9. The other week, there was some paranoia about censorship when the #demo2010 hashtag — used in the UK by the very well-attended and very heavily-tweeted student protests — stopped appearing on the trending list.

    The protestors shifted to a different tag (#dayx) which trended nicely for the duration.

    I’m not sure whether the “only spikes trend” thing would apply. It seems to at first, but I’d have expected #dayx to disappear from the list and it was around for a good chunk of time.

    Hey Twitter! You read BB, so get on here and set this straight before we assume you’re just a mouthpiece of the Man!

  10. @pridkett, you don’t have to believe in ‘conspiracy theory’ to realise that information management is one of the core jobs of state intelligence agencies. That’s one of the reasons why the Wikileaks leaks are so challenged to states (and not just the US) in the first place. We’ve already seen how the US state is using its influence over all the communications outlets that it is able to influence to conduct damage minimization (and to bring Wikileaks down in the longer term). Considering how important Twitter is in terms of determining what is ‘news’ and in political organisation more broadly, it would actually more more surprising if the states that had the ability and the will to affect it didn’t care and made no effort to influence Twitter.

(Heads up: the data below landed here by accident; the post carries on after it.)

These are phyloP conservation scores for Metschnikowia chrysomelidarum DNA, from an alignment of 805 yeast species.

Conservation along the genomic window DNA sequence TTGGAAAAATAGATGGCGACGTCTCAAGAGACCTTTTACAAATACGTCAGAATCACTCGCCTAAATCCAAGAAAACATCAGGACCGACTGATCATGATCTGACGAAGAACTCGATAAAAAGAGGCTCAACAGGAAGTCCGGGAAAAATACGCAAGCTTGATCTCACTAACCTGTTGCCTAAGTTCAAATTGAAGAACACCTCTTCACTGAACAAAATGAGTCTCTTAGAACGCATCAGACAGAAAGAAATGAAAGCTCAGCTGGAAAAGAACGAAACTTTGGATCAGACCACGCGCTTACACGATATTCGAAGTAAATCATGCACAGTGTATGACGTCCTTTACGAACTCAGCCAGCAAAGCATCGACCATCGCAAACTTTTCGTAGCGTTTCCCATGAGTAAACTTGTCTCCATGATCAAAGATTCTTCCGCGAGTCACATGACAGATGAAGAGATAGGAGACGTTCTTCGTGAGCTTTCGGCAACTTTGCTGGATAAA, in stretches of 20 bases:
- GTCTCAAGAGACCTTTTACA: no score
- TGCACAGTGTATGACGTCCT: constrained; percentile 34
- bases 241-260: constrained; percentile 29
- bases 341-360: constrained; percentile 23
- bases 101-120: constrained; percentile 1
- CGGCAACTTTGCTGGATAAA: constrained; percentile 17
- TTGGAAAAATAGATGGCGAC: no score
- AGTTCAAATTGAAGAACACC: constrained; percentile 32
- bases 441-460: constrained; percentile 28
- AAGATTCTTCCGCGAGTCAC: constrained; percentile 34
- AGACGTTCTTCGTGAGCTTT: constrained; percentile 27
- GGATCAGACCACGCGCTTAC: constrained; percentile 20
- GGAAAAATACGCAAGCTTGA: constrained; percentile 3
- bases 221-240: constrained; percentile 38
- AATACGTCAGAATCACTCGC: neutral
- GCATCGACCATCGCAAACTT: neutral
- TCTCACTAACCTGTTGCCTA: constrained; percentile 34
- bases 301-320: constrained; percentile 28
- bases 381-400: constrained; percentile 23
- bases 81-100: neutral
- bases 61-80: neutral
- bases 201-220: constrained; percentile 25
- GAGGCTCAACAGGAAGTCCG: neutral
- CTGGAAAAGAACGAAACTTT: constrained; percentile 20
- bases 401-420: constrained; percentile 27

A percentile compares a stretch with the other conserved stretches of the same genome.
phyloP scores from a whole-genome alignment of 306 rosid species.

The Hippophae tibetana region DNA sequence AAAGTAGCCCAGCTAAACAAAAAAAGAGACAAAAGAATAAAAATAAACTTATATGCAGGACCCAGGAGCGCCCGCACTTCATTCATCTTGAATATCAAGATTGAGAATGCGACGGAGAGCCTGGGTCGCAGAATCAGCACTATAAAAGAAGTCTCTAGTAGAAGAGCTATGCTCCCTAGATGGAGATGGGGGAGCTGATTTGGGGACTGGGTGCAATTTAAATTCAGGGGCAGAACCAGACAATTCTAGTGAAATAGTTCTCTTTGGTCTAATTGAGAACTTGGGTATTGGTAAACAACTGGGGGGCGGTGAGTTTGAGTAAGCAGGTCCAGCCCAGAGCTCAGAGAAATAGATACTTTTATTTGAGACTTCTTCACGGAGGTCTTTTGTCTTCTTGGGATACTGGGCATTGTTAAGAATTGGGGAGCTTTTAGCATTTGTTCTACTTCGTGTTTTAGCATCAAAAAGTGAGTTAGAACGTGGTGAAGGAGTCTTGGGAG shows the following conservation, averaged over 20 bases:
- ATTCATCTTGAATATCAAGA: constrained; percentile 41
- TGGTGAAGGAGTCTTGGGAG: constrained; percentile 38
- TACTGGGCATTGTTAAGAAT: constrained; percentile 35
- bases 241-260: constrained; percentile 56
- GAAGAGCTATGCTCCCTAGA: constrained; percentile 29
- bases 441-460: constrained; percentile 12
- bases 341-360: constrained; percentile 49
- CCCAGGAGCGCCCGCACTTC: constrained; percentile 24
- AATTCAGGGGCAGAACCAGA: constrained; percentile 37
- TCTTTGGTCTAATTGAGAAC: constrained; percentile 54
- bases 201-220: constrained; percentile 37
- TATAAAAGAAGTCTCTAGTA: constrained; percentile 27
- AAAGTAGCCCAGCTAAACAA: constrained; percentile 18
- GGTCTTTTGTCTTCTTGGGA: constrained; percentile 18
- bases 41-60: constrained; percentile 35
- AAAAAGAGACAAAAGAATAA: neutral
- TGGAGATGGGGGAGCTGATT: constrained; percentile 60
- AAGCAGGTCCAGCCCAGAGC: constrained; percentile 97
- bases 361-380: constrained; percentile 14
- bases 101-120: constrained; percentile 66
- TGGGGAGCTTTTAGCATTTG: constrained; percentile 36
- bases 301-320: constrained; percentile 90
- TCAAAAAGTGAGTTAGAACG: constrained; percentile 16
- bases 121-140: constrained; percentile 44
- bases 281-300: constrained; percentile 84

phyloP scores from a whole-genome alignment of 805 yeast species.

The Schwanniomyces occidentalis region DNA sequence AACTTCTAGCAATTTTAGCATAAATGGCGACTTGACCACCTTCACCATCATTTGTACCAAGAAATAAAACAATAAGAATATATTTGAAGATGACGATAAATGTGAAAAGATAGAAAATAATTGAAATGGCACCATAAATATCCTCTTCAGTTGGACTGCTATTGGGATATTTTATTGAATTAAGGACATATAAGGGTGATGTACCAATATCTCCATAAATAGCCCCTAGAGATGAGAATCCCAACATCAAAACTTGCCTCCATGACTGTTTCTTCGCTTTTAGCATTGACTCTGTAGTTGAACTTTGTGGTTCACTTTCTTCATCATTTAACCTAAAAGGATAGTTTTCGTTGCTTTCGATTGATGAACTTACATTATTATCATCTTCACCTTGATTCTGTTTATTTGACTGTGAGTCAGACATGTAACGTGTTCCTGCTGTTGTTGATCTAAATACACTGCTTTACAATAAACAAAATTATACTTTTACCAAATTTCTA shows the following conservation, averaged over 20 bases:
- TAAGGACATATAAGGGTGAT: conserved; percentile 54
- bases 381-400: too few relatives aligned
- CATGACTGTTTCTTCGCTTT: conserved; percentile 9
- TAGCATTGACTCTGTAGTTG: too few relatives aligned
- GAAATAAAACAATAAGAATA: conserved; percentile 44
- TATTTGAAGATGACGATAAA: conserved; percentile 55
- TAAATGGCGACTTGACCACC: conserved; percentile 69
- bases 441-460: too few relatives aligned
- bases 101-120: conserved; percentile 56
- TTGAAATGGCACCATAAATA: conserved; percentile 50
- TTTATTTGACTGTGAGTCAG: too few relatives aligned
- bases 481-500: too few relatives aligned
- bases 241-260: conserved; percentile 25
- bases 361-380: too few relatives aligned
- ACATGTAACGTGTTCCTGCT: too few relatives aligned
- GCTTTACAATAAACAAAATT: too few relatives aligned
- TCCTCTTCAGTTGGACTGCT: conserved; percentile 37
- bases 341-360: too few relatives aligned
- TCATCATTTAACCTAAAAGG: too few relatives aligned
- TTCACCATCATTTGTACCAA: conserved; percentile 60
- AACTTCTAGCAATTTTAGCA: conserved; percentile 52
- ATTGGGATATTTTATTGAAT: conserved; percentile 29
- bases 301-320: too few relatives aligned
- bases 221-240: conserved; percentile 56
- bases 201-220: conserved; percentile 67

11. I’ve never heard the term “Cablegate” until this thread. Maybe it’s just not popular enough to trend up?

    Personally, I hate all new -gate names unless they’re funny or ironic. Like if there was a (large) scandal about the passing of legislation, we could call that “Billgate” and I’d be happy.

  12. #Twitter #is #stupid. #Now #maybe #if @Google #was #censoring #search #results #in #the @USA i cud c a rzn to gv a sht.

  13. Cablegate? Why? Did the leak happen at the Cablegate hotel? Fuck this “story+gate=good” laziness.

  14. I believe it is because the investment bankers who fund a money-loser like Twitter have made a few things very clear to those who run Twitter. And PayPal. and Amazon.

    and oh yeah, SWISS BANKS, know throughout for seizing the assets of those accused of crimes in thrid countries with minimal evidence.

    The US could not get Swiss banks to seize the assets of convicted murderous dictators this fast, so ask yourself what’s really going on here.